Urban road traffic will increase in the upcoming years due to urbanization and it is expected that this trend will continue. Automated Vehicles (AVs), as one of the solutions, are expected to contribution to improve the traffic flow efficiency, traffic safety, and the environment. The implementation of AVs on highway is expected to be the most promising first step in the near future. One of the concerns regarding the implementation of AVs on highway is the mixed traffic situation, where automated vehicles and manually driven vehicles (MVs) drive simultaneously. Different studies suggest a dedicated lane as a solution to overcome these concerns. However, evidence-based research on the implications of dedicated lanes is still missing.
A driving simulator experiment to observe behavioral adaptation of drivers of manual vehicles exposed to different road design scenarios of a dedicated lane have been conducted. The results of this experiment are incorporated in VISSIM traffic flow models to test the influence of such a dedicated lane on the traffic flow. It appeared that drivers decrease their THW when they are driving directly next to a platoon of AVs while this was not observed when there was a guardrail separating them. With regard to a dedicated lane with a continuous access, the traffic flow is improved once penetration rates of AVs of 15- to 20% have been reached. For dedicated lanes with a limited access and thus specified entry- and exit ramps, the traffic flow is only improved for penetration rates of 30- to 35%.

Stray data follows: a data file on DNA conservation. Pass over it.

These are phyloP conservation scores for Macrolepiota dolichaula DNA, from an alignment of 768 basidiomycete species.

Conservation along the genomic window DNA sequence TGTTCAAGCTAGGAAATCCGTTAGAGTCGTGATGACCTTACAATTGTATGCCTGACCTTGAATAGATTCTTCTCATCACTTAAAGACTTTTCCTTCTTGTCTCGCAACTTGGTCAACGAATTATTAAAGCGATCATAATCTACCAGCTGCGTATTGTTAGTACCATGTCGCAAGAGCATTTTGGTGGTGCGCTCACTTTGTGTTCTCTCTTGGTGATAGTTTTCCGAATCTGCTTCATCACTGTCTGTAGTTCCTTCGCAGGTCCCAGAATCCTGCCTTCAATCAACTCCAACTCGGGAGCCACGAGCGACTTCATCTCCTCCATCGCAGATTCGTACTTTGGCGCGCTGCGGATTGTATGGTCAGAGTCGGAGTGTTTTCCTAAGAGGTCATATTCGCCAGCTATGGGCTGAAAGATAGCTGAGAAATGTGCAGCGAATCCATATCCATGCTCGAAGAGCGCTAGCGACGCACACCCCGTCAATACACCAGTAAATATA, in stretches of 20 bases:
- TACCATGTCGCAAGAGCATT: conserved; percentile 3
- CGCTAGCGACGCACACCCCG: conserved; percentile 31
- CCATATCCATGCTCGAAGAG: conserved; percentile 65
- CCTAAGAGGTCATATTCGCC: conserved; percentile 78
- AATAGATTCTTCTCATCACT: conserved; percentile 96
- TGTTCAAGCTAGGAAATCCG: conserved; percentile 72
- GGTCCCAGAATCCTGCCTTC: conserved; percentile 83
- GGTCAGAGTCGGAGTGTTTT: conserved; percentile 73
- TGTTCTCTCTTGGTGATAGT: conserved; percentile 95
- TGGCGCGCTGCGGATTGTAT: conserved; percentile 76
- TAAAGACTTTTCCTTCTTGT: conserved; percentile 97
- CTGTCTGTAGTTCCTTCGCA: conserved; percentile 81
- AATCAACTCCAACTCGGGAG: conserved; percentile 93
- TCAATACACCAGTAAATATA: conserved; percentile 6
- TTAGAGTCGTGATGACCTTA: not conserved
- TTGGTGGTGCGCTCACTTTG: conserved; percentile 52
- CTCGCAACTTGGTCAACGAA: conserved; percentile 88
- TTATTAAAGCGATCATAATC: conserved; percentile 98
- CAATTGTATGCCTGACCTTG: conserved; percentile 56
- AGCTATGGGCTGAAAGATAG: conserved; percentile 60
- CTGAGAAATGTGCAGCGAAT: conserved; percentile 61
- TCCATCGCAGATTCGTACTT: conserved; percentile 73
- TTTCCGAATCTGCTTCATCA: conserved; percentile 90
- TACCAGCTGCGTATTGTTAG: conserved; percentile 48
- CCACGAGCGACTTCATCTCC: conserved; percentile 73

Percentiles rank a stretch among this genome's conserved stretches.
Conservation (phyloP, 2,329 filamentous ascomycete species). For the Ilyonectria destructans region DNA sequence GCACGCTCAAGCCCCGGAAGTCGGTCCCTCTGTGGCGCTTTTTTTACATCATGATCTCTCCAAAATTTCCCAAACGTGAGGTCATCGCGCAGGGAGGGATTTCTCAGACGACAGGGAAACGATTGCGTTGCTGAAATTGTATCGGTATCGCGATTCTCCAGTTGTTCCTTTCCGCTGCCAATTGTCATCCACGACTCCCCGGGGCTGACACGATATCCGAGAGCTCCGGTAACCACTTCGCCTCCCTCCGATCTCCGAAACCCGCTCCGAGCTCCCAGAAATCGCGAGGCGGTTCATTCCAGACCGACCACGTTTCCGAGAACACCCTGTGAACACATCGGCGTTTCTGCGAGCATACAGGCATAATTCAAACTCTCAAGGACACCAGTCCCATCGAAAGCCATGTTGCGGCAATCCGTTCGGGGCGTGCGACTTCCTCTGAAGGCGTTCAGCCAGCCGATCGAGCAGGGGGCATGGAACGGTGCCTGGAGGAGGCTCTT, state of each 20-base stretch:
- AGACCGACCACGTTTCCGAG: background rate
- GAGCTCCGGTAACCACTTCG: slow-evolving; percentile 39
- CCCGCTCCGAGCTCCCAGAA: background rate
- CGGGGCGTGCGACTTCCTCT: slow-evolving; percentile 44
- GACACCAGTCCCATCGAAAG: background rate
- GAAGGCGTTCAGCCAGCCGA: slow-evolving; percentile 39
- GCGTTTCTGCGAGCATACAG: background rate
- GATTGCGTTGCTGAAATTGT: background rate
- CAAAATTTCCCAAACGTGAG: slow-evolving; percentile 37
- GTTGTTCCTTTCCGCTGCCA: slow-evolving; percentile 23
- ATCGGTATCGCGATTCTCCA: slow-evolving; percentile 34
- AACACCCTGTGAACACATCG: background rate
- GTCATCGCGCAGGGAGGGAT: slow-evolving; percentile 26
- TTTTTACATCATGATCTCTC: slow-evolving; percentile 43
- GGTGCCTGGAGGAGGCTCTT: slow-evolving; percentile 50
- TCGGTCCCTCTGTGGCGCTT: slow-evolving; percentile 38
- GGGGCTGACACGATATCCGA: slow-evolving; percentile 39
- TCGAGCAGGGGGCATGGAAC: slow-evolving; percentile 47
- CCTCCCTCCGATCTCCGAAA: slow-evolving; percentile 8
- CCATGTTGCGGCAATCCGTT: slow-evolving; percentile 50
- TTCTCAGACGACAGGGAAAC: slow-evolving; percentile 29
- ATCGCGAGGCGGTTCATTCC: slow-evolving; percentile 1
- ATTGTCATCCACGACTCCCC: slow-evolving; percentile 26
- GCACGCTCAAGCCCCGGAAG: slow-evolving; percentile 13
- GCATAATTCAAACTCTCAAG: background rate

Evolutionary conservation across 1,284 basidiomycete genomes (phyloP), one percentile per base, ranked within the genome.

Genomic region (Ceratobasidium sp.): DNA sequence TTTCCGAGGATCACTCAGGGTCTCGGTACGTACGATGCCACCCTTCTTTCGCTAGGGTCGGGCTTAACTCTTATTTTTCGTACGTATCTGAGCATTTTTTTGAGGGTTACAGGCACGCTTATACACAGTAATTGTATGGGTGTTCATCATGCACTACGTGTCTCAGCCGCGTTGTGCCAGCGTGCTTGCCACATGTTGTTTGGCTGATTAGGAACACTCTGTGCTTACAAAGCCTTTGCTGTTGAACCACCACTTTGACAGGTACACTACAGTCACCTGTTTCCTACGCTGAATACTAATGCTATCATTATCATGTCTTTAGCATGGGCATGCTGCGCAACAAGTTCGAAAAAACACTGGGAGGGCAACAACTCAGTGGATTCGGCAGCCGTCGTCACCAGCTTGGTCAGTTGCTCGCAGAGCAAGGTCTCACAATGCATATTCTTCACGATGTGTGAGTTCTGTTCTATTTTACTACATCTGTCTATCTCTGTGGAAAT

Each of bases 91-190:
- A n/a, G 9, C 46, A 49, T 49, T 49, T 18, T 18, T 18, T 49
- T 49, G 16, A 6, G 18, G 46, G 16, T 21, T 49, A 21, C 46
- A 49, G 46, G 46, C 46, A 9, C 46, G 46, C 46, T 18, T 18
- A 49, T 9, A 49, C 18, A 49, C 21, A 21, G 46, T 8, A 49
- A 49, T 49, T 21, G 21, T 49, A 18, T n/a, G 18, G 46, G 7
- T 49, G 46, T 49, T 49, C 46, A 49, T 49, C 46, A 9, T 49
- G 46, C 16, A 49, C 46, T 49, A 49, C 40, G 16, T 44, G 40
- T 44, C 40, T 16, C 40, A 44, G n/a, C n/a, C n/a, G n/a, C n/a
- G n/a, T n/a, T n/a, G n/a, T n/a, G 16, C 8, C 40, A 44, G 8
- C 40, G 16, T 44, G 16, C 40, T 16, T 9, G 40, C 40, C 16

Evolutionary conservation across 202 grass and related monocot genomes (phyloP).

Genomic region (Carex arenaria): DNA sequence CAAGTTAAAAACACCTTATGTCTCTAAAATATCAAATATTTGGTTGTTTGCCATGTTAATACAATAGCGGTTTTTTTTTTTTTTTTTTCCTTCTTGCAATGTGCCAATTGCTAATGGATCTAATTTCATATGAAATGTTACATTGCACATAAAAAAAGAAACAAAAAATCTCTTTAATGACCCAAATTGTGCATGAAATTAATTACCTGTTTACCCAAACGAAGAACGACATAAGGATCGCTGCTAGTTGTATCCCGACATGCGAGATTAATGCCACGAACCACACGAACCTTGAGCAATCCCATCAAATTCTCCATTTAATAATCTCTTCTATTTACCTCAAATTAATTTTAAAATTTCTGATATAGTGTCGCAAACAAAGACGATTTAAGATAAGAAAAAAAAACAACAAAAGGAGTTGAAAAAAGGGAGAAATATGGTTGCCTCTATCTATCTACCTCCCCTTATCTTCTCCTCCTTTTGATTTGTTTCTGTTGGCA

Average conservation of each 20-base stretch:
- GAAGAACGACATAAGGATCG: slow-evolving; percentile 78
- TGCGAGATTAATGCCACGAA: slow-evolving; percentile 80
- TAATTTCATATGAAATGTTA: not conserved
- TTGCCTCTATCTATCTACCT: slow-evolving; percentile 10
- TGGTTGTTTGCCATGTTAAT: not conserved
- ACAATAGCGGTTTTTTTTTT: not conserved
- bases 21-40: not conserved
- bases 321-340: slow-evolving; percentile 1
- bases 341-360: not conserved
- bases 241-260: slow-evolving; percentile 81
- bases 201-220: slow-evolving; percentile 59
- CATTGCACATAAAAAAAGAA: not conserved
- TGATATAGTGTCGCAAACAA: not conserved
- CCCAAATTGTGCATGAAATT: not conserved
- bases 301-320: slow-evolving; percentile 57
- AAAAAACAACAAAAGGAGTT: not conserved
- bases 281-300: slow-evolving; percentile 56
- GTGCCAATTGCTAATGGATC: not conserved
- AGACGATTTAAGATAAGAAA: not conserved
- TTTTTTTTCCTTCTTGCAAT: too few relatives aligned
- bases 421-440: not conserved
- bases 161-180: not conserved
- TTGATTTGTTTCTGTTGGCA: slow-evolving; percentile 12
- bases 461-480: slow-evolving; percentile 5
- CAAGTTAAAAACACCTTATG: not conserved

The observed decreased THW of drivers of manually driven vehicles might threaten the safety when there is no physical separation between them and the dedicated lane. Therefore, safety issues should be extensively investigated in further research. This thesis set the first steps in investigating the implications of a dedicated lane for AVs on the highway in the Netherlands, but for actual implementation more research is needed.